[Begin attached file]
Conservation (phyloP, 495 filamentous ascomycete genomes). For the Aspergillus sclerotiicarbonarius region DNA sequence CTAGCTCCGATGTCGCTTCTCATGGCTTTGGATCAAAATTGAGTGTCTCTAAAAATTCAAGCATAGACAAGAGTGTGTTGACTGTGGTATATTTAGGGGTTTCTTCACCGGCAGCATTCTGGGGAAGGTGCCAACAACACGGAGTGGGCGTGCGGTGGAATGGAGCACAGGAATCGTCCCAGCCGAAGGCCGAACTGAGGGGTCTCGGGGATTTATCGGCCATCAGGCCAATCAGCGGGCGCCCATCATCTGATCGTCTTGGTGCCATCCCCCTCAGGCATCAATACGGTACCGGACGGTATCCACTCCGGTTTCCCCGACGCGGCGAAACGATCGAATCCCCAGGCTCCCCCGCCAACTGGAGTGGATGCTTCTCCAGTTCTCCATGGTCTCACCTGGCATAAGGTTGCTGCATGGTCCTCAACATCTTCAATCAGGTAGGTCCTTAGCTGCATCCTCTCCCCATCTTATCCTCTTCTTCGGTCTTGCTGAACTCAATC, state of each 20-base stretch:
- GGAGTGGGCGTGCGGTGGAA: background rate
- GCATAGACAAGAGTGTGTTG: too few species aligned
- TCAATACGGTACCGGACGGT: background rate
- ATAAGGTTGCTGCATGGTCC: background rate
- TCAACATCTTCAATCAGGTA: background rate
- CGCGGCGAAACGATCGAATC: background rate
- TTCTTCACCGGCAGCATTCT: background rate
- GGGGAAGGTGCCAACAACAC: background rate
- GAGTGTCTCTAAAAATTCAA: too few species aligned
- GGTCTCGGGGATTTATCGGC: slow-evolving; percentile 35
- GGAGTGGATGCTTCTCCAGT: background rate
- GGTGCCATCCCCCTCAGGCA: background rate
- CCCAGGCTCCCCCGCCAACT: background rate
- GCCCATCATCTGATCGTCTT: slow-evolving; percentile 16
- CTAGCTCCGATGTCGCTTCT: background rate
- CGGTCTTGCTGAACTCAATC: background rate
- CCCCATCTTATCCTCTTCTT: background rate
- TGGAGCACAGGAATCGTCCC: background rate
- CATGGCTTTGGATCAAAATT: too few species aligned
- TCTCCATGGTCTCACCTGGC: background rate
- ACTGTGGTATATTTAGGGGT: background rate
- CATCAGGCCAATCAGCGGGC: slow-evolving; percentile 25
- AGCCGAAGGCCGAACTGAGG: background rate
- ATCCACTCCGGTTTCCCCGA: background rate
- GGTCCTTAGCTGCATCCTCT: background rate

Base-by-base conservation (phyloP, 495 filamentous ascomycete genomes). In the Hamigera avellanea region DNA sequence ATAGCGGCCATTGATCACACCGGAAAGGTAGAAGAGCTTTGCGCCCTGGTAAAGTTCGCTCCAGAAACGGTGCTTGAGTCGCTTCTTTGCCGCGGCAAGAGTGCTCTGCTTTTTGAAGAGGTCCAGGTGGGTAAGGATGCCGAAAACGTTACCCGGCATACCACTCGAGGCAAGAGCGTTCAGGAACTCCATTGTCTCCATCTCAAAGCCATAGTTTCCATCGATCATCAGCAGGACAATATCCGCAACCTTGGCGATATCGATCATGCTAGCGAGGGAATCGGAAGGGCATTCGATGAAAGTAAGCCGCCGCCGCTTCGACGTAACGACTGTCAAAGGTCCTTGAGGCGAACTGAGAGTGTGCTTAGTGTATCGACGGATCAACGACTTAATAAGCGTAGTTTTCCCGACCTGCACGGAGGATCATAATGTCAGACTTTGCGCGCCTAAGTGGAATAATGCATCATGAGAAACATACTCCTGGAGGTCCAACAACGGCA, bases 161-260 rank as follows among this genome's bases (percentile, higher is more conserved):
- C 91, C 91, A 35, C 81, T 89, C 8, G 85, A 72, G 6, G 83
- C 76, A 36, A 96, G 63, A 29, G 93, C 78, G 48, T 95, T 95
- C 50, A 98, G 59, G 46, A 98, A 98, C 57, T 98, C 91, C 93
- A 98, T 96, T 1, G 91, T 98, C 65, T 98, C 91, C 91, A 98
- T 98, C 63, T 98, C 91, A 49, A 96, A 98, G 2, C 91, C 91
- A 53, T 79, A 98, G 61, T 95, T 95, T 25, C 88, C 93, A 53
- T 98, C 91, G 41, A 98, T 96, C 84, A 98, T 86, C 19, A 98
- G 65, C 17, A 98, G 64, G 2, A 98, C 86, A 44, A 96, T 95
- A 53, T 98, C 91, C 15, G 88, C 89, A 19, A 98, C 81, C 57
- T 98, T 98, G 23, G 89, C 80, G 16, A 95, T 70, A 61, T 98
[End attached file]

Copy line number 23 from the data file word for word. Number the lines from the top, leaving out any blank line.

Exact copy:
- CATCAGGCCAATCAGCGGGC: slow-evolving; percentile 25